The term ‘verification’ is intended to mean that the class of an unknown object is checked to see whether it corresponds with a particular object class.
Preferably, a threshold level of the probability density function is determined, and the appearance parameters are constrained to have a probability density greater than the threshold.
Suitably, the objects are faces, and a given class of object is a face having a particular identity. The objects may alternatively be hands, livestock, cars, etc. In each case, the class of object is a specific example of that object, for example a particular person's hand, a particular horse, or a particular model of car.
The second aspect of the invention is advantageous because it uses the fact that different individual's faces will vary in different ways, to limit the range over which appearance parameters may vary when verifying the identity of a face.
The method according to the second aspect of the invention may provide improved verification of the class of an unknown object. For example the face of a given individual may have appearance parameters that all fall within a relatively compact probability density function. The model according to the second aspect of the invention will only verify that an image is an image of that individual's face if its appearance parameters fall within that compact probability density function. A prior art verification method using a single global probability density function, which will have a greater volume, may erroneously verify the identity of an image of an individual, if the appearance parameters fall within the global probability density function (the verification will be erroneous if the appearance parameters would have fallen outside of the relatively compact probability density function that would have been provided by the second aspect of the invention).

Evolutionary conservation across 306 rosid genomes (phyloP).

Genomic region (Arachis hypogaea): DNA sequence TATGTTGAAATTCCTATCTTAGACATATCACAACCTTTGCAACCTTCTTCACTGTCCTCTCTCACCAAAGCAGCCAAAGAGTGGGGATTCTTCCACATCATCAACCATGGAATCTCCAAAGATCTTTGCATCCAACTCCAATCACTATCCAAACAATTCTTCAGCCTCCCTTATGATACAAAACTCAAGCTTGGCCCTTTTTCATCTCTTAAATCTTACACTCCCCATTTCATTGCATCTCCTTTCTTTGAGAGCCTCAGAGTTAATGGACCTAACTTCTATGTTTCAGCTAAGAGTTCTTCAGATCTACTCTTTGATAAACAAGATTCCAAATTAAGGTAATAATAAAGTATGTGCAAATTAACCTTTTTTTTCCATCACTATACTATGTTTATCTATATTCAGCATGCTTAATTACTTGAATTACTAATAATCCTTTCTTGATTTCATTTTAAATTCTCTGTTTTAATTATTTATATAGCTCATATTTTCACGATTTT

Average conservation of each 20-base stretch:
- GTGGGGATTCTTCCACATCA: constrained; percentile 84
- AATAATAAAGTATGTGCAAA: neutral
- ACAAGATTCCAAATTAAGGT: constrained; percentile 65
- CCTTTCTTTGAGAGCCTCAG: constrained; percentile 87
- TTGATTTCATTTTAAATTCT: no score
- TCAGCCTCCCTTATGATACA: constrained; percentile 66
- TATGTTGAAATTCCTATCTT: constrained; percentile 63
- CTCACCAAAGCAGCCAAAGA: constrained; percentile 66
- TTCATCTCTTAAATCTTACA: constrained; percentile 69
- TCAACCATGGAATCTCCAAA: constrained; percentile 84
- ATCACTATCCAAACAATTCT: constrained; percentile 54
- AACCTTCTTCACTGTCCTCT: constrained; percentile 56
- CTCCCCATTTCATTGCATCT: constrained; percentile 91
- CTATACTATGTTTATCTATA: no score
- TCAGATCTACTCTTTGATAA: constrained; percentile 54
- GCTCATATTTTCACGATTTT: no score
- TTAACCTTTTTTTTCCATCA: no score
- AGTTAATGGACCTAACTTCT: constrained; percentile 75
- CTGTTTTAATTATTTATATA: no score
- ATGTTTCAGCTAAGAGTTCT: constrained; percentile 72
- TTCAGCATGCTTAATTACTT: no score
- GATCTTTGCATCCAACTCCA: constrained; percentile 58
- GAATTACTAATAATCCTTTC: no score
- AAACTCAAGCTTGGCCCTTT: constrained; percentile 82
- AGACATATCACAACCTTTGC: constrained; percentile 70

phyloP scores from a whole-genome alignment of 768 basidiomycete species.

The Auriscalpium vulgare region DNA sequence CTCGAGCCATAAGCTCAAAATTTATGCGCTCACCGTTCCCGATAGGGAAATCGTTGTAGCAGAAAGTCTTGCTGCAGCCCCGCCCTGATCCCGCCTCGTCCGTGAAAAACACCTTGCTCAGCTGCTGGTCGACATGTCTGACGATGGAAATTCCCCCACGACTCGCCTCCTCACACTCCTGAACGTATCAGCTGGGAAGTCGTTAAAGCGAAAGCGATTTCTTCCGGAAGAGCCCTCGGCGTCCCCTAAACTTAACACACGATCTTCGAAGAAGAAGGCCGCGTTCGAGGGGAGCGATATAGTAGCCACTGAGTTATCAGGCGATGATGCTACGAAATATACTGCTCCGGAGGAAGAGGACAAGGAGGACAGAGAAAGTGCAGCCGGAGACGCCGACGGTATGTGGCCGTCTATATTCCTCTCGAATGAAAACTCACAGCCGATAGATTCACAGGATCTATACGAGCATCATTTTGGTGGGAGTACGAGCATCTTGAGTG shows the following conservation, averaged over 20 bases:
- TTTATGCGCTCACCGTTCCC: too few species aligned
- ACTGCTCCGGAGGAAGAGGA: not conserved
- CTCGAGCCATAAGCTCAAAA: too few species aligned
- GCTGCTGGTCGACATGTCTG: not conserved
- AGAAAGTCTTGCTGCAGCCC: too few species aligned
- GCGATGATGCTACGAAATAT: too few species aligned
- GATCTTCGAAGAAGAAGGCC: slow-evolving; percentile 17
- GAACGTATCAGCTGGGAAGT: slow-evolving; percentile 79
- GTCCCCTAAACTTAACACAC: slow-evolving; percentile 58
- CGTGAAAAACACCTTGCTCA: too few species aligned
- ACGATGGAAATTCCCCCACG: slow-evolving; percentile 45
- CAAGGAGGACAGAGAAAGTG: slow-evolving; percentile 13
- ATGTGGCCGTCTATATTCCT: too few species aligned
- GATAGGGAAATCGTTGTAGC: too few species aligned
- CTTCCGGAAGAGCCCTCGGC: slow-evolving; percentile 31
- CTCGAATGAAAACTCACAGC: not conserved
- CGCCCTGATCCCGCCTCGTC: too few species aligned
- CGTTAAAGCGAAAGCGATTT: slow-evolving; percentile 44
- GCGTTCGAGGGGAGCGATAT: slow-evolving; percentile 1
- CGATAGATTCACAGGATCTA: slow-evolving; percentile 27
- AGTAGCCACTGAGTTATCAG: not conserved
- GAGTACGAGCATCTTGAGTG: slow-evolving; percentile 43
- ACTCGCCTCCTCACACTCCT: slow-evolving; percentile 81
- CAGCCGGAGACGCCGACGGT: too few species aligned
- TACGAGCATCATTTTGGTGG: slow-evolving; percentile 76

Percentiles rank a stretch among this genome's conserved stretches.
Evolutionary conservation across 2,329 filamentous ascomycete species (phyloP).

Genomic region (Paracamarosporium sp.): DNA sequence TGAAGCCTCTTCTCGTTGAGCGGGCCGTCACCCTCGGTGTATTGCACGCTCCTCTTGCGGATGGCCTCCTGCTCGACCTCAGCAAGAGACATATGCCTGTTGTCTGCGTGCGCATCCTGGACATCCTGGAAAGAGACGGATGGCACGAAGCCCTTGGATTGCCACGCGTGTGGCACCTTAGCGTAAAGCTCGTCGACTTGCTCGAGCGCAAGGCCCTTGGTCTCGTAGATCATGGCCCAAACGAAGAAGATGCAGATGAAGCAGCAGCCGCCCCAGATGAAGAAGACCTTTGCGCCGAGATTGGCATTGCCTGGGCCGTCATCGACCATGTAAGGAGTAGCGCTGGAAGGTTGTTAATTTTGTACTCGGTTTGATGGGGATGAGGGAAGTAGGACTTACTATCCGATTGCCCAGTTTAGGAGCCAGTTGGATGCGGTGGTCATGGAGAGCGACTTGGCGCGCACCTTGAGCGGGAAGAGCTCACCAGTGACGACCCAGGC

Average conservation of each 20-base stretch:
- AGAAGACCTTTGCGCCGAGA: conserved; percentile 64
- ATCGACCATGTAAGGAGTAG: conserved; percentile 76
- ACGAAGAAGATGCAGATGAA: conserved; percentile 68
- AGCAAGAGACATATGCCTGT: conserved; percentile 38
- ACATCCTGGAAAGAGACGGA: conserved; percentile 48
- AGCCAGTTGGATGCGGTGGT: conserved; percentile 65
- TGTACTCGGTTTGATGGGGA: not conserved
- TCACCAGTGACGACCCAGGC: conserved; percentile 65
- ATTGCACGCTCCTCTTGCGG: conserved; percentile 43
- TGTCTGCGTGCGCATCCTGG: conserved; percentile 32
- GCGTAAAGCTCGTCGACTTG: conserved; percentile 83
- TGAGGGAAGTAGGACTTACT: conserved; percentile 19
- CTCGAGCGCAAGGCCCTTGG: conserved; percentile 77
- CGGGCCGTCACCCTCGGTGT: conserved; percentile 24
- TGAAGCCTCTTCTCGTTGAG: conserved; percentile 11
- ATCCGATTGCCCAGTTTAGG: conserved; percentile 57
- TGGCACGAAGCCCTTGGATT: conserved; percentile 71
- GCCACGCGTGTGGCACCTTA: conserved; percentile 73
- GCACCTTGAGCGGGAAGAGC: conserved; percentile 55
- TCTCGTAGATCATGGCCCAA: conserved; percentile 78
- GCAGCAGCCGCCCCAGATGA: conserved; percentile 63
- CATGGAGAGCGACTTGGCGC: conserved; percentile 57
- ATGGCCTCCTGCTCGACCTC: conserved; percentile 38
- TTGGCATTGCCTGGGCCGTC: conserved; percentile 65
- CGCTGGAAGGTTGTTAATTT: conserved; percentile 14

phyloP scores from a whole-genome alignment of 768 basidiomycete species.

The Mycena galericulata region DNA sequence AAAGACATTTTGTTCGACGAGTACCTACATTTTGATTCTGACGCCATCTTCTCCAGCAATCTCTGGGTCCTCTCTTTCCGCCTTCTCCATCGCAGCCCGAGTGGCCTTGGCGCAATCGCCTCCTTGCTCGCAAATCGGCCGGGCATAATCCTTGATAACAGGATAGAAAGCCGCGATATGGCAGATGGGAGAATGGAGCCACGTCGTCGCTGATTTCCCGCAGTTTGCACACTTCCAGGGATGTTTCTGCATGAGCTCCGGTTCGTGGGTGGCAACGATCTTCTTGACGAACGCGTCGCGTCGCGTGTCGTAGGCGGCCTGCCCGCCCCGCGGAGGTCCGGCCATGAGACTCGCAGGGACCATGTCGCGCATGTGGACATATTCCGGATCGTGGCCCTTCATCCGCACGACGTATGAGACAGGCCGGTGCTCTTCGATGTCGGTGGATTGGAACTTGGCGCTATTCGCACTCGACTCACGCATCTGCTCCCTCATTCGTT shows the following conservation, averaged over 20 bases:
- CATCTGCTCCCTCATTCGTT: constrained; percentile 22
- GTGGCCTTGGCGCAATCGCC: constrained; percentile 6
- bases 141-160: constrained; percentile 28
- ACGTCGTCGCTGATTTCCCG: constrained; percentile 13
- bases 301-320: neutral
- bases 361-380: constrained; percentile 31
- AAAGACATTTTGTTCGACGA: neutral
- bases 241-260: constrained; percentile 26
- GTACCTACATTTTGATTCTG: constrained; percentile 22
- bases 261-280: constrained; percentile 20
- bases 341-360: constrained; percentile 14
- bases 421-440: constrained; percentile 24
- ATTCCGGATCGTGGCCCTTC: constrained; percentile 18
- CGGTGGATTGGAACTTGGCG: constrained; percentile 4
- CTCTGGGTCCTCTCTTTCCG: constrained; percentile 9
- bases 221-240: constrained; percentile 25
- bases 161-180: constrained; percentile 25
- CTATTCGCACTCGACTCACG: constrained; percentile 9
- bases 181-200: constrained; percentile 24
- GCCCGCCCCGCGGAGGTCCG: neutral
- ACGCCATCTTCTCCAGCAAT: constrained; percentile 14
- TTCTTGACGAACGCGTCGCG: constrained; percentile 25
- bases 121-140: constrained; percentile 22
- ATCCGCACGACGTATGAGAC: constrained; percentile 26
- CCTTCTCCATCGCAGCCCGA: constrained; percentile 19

Suitably, the relationship between the appearance parameters and the probability density function is a relationship between average appearance parameters determined for each class of object, and probability density functions associated with each class of object.